HERITAGE experts are concerned that a section of an historic train yard could be set for demolition as developers plan a major housing estate.

Property firm Blue Mantle has submitted proposals which could spell the end for the Erecting Shop at Horwich Loco Works, one of the final remaining parts of the heritage site.

The plans label the historic building “no longer viable” and involve the construction of a key link road which would cut through the corner of the site. 

Stuart Whittle, chairman of Horwich Heritage, has questioned the plans. He pointed to the large area of unused land to the south-west of the site and suggested the road’s location could be varied so that it does not cut through the building.

“Since the application was submitted in April, we have been asking that all the options for the road and roundabout in the vicinity of the Erecting Shop be properly examined,” he said.

“This has not happened. All that we have is the developer’s word that it is not possible to vary the position of the roundabout because of the extra requirements of the new Greater Manchester cycleway directive.”

He added: “The arguments for not being able to adjust the position of the roundabout by just a metre or two are therefore in our opinion contrived. And this view is reinforced by the submission of a separate Conservation Report which states that the Erecting Shop is not ‘viable’ as a structure and should be demolished anyway.”

Mr Whittle went on to suggest that demolition on the site would be “short-term thinking” and that the building could be used for other purposes in future.

In response to the concerns, Mark Caldwell - chief executive of Bluemantle said the cost of making the Erecting Shop viable would be too high.

He said: “Over the last four years, careful consideration has been given to deciding the best route for the link road, which is expected to significantly improve the traffic flow in and around Horwich and reduce congestion on nearby roads and infrastructure. As part of this, a report was commissioned to consider the future of the Erecting & Repair shop, which concluded that the building is no longer viable and there is a deficit of £12m just to bring it up to a safe state that meets modern building standards.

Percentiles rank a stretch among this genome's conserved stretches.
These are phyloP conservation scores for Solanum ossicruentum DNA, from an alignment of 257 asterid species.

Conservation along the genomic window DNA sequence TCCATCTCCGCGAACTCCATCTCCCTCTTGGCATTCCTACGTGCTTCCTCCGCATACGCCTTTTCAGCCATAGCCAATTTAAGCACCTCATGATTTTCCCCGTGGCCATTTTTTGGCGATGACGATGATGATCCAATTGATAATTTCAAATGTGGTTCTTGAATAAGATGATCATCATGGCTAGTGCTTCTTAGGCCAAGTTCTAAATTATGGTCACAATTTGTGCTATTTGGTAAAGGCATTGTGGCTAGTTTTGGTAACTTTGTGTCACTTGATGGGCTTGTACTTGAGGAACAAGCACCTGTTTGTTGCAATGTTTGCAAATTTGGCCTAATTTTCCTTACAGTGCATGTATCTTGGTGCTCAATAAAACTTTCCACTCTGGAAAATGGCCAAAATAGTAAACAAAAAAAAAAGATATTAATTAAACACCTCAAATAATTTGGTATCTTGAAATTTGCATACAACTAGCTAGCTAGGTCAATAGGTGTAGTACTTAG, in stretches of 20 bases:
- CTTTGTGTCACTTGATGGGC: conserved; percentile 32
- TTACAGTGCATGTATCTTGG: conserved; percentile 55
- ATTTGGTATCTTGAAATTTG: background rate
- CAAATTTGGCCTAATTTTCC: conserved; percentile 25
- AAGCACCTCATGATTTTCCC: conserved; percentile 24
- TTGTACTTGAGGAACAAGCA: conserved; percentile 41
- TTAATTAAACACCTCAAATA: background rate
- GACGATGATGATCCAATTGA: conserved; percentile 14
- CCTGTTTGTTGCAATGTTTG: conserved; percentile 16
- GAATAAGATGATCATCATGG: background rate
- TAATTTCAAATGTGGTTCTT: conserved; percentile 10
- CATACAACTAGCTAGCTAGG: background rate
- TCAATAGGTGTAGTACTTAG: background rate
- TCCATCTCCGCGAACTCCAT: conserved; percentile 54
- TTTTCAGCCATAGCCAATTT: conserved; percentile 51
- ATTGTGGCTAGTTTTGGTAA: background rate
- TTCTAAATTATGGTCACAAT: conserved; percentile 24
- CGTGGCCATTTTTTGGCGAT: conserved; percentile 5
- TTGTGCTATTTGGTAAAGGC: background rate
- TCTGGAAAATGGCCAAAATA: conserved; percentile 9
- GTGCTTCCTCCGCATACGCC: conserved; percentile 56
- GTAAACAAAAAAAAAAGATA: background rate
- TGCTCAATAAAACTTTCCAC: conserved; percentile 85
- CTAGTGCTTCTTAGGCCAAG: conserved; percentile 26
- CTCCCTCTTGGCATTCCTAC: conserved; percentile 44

“This, alongside considerable remediation, ecological and scientific concerns about the close proximity of the Red Moss site of scientific and biological importance, unfortunately require the building to be dismantled. We understand the significant heritage of the site and will continue to work with key stakeholders and the local community to ensure we commemorate this. A key element of the Rivington Chase development is the heritage core which will recognise and reflect the history of the site.

“Rivington Chase is transforming dilapidated brownfield land into 1,700 much needed homes for local people alongside retail, business, leisure and green spaces for the whole community to enjoy. The link road is a crucial part of this development, brownfield sites like Rivington Chase can help protect greenbelt land from over-development.”